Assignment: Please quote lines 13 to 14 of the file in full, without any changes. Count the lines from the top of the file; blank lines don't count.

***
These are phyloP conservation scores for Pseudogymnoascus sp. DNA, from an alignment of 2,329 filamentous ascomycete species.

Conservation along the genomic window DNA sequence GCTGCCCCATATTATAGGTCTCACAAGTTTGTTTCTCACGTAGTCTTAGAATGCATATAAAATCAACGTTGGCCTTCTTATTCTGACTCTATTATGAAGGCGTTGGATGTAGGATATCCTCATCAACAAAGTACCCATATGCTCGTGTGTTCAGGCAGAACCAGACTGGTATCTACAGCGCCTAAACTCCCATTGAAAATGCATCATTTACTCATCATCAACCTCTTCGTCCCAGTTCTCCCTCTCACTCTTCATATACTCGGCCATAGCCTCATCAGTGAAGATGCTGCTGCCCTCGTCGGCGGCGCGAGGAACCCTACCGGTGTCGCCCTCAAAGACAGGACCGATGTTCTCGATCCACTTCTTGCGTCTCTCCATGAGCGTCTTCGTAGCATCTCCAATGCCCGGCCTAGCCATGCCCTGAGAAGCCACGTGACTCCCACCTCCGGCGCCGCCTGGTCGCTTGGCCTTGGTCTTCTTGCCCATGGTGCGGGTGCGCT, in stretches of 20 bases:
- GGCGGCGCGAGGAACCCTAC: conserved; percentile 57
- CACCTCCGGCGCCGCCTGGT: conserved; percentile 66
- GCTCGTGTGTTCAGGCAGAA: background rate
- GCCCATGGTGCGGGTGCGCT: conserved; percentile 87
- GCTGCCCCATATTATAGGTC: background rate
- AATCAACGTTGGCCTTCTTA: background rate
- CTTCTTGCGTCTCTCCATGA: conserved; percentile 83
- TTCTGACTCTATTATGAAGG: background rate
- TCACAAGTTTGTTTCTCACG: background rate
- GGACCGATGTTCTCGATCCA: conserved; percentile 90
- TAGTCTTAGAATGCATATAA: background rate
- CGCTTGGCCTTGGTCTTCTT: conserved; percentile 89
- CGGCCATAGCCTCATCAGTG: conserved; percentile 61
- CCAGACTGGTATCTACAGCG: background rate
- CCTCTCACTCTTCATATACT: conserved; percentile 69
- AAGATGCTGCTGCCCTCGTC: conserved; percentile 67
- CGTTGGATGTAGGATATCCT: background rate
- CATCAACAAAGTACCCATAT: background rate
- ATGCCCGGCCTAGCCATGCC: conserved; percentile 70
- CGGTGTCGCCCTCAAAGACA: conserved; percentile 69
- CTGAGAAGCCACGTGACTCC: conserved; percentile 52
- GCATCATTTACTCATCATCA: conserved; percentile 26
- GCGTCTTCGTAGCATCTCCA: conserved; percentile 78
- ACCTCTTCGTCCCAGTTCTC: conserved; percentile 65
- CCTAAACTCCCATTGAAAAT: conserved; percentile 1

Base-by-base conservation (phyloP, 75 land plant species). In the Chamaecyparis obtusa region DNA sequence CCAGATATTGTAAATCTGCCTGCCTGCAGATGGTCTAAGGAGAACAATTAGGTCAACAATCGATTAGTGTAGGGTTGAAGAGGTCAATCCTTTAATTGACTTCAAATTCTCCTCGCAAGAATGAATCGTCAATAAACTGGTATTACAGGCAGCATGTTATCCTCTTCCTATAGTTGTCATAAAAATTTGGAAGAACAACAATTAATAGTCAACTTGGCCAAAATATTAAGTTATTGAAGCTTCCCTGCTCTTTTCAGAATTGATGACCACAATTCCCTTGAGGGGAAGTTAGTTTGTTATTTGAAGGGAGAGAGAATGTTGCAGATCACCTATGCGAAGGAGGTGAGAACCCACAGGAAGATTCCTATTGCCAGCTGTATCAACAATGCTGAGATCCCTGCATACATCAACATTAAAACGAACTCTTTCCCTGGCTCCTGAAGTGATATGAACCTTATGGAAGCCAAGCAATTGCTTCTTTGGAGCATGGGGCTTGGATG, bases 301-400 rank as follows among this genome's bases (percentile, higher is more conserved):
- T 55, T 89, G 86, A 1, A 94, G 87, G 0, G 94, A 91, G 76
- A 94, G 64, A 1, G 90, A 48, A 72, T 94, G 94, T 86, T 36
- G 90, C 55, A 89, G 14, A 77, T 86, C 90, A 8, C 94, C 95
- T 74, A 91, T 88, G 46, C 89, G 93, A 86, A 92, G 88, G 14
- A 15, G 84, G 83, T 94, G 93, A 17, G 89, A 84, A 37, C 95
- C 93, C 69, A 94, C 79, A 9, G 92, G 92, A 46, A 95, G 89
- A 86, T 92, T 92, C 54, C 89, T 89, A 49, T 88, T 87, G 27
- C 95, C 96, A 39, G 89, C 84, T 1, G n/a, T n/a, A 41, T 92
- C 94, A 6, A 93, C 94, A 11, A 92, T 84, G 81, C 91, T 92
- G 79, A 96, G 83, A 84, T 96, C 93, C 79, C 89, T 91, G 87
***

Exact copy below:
- TAGTCTTAGAATGCATATAA: background rate
- CGCTTGGCCTTGGTCTTCTT: conserved; percentile 89